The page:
Jason manages GE’s strategic process, campaign development, and channel planning for Australia, Brazil, Canada, China, Germany, India, Indonesia, the Middle East, and Southeast Asia. He circles the globe to mine the best messages from around the company, translating them into sharp briefs that consider local cultural nuances, and partnering with top agencies to create 360-degree campaigns. With his commitment to marrying global strategy with locally relevant creative work, Jason is breaking the mold both for GE as a company with advertising that is new, fresh, and unexpected, rather than relying on global campaigns adapted to local languages. Jason Hill also brings a strong creative vision and spirit of innovation to a company known for its engineering heritage and love of rigorous process.



Marc Mathieu


MakMathieuSenior Vice President, Marketing
Unilever


Marc Mathieu often quotes Albert Einstein by reminding us that, "We cannot solve our problems with the same level of thinking that created them." Not only is this an appropriate quotation for someone who is often credited with reinventing concepts of marketing for our times, but it demonstrates how Mr. Mathieu cares deeply about new ideas and new values.


 As Senior Vice President of Marketing at Unilever, the Anglo-Dutch giant with claim to over 400 brands and the world's second-biggest advertising spender, he is responsible for the development of the company’s new global marketing strategy– “Crafting Brands for Life.”  This is the industry's most comprehensive program for driving consumer-led growth that is economically, environmentally and socially sustainable. It also supports the company’s growth ambition of doubling the size of its business while simultaneously reducing its environmental impact.  Unilever believes that its brands “play a major part in helping us achieve our sustainable living aims of helping more than a billion people improve their health and well-being; halving the environmental footprint of our products and sourcing 100% of our agricultural raw materials sustainably.”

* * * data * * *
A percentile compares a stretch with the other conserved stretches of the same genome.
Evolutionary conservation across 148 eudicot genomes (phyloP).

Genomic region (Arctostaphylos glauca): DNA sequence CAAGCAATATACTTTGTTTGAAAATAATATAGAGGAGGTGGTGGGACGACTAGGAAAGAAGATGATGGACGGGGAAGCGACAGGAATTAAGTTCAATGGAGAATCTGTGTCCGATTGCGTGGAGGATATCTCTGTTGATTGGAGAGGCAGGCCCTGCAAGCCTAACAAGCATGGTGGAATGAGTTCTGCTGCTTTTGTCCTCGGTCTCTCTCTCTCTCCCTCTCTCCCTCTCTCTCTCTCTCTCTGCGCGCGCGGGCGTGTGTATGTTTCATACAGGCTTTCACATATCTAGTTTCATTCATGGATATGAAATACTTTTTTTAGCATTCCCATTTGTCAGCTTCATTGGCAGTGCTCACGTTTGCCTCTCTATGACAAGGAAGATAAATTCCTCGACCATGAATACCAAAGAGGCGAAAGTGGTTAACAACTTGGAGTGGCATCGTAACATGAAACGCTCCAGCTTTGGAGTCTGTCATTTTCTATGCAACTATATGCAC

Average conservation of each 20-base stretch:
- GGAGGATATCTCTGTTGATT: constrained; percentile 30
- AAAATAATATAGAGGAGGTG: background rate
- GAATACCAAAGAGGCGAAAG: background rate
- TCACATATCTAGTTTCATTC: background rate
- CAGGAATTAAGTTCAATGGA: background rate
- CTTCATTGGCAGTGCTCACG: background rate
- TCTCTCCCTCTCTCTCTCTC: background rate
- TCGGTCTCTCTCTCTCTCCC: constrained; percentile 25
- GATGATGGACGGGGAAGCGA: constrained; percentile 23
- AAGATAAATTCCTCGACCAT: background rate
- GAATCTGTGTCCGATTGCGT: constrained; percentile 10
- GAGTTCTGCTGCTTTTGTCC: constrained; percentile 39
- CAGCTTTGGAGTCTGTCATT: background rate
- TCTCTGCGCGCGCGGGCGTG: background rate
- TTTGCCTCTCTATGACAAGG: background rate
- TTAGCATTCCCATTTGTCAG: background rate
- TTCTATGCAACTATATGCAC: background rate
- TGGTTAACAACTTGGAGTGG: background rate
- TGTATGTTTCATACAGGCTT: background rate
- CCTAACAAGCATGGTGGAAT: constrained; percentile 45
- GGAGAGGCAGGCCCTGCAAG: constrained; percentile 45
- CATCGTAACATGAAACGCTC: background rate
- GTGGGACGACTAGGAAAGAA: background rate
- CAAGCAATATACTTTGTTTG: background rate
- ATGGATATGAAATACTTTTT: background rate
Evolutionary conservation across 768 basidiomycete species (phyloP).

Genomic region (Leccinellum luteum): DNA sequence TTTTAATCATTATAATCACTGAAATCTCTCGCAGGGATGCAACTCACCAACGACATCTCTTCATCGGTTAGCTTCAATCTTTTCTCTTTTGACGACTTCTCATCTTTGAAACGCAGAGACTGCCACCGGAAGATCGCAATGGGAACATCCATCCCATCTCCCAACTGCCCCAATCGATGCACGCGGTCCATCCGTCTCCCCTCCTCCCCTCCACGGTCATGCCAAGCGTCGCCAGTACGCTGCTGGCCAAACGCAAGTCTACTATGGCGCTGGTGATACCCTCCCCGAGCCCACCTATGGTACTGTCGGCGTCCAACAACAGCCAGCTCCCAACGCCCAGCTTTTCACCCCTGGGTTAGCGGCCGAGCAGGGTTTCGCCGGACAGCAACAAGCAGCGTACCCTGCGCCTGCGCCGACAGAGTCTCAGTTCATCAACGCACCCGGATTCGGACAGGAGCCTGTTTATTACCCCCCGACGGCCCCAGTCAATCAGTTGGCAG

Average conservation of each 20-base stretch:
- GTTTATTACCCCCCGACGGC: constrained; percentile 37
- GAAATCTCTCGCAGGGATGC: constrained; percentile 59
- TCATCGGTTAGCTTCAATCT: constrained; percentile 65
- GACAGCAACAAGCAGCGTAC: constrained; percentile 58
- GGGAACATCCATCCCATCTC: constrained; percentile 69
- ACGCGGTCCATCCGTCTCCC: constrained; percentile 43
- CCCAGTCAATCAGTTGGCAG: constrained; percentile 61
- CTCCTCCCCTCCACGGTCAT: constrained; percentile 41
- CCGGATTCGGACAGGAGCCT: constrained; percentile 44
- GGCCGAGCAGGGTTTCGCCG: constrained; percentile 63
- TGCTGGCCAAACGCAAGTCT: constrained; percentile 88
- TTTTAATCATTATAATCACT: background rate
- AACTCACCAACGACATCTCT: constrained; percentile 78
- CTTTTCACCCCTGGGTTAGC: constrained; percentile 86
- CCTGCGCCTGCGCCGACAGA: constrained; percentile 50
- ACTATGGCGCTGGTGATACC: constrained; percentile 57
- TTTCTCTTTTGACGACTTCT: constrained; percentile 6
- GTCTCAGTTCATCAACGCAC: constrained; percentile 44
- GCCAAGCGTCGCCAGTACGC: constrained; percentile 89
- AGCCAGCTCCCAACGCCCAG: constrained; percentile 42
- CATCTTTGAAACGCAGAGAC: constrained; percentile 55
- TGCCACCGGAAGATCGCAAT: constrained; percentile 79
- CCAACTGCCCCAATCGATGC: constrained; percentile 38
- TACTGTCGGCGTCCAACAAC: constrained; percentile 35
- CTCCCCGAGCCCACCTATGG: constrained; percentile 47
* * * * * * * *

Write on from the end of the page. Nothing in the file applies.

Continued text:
"Crafting Brands for Life" embeds sustainable living through a new marketing strategy. At the heart of this dramatic, large-scale project are two pivotal elements:


 



  1. It is not a "CSR" (Corporate Social Responsibility) program. In fact, Unilever dismantled their CSR department to demonstrate that "crafting brands for life" is not an "add on," but an essential part of the Unilever ethos.

  2. The marketing department needs to be the lead for sustainability. This may mean than an organization needs to be realigned, but it certainly requires an entirely new strategy to reinvent marketing that changes how people engage with brands.


 Which brings us back to why Marc Mathieu quotes Einstein…  In addition to making sustainable living commonplace, he is regularly talks about two other shifts dramatically affecting marketing. The first involves emerging and fast growth markets and the challenge of reaching new consumers with different needs, while the second is the impact of social media.